Following Softbank's announcement that it plans to purchase 70 percent of Sprint Nextel (NYSE:S) for $20.1 billion, speculation started to rapidly swirl about whether Sprint would buy partner Clearwire (NASDAQ:CLWR). According to a Bloomberg report citing unnamed sources, Sprint has no immediate plans to do so.
The report said that Softbank and Sprint's priority at this point is getting their multi-stage deal finalized and approved, which is expected to happen by mid-2013. The report also said that until the deal is completed, Softbank and Sprint cannot take part in "extraordinary activities" such as further mergers or acquisitions.
Sprint and Clearwire declined to comment, according to Bloomberg.
Despite assurances that the transaction does not require Sprint to take any actions involving Clearwire "other than those set forth in agreements Sprint has previously entered into with Clearwire and certain of its shareholders," analysts and investors immediately began positing when--not if--Sprint would take control of Clearwire, in which it holds a 48 percent stake. Shares of Clearwire stock shot up 15.5 percent in midafternoon trading Monday at $2.68 before dropping back down to $2.35 per share Tuesday morning.
"I think the probability is very high that Clearwire won't be a standalone company a year from now," D.A. Davidson analyst Donna Jaegers told Dow Jones Newswires. Jaegers said Clearwire shareholders will need to determine what might be a "fair price" for a Sprint takeover.
Many industry analysts believe Softbank may be looking to boost the 2.5/2.6 GHz TD-LTE ecosystem. Clearwire is using that spectrum and technology for its LTE buildout, and plans to launch LTE service next year. Sprint has said its LTE devices will be able to run on its FDD-LTE network as well as Clearwire's TD-LTE network, and Sprint will offload excess traffic onto Clearwire's network. Clearwire has around 120 MHz of spectrum in many markets across the United States and Clearwire plans to use carrier aggregation technology in its forthcoming TD-LTE network to meld together it spectrum holdings into 40 MHz-wide channels.
"We believe that Clearwire will play a critical role in Softbank's plans to aggressively compete with AT&T and Verizon in the United States," wrote BTIG analyst Walter Piecyk. "Clearwire's depth of spectrum paired with Sprint's network and customer scale and Softbank's cheap capital will enable the companies to offer faster speeds and more capacity than their rivals. Sprint would be wise to take control of Clearwire as soon as possible in order to protect that differentiation but in recent history Sprint has been slow to act, allowing their peers to poach opportunities."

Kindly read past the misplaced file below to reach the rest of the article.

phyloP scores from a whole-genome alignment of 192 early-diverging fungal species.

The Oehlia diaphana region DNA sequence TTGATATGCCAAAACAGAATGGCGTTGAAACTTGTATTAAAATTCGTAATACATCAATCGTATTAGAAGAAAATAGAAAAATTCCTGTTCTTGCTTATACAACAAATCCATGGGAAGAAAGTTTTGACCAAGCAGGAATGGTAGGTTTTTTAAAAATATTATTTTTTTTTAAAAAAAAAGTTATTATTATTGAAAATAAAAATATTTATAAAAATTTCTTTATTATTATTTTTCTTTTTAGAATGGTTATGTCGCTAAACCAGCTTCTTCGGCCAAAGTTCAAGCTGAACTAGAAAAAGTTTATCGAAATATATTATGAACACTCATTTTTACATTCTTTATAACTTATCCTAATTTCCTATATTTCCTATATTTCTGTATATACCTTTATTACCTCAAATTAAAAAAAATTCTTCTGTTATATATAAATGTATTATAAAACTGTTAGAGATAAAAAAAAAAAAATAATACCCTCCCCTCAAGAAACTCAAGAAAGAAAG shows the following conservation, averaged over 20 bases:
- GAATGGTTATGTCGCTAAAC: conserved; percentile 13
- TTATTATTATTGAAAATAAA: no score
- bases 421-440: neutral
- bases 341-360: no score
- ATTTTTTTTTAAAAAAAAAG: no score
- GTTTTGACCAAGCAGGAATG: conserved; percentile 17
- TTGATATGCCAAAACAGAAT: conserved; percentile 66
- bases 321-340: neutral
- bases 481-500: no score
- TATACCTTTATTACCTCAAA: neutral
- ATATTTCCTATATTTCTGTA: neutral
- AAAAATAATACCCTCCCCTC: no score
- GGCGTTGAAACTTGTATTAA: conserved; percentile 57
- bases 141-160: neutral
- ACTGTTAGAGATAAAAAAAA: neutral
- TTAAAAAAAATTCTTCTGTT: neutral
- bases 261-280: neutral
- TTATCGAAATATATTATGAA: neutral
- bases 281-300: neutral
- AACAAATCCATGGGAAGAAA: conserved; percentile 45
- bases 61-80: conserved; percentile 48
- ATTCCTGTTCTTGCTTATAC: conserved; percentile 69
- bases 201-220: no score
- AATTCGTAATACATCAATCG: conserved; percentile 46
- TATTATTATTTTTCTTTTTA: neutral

Piecyk noted that an acquisition of Clearwire would be difficult for Sprint given the complicated nature of Clearwire's 2008 shareholder agreement, but he also said it would be tough for any of Sprint's competitors given Sprint's 48 percent stake. "Nevertheless, Sprint might regret leaving any risk that a competitor could poach Clearwire at a later date, especially if the later interest is a result of Sprint's success in executing a more aggressive differentiated strategy with the 2.5 GHz spectrum while Softbank and China Mobile further legitimize the 2.5 GHz ecosystem in Japan and China, respectively," he wrote. "Of course, this would not be the first time that Sprint made a strategic decision that we did not fully understand."
Meanwhile, more details continued to emerge about the deal. According to Reuters, Sprint or Softbank would need to pay up to $600 million in termination fees if either party backs out of the deal. Sprint is also on the hook for up to $75 million if its shareholders do not approve the deal.
- see this Bloomberg article
- see this NYT article
- see this Dow Jones Newswires article
- see this BTIG blog post (reg. req.)
- see this separate Bloomberg article
- see this Reuters article
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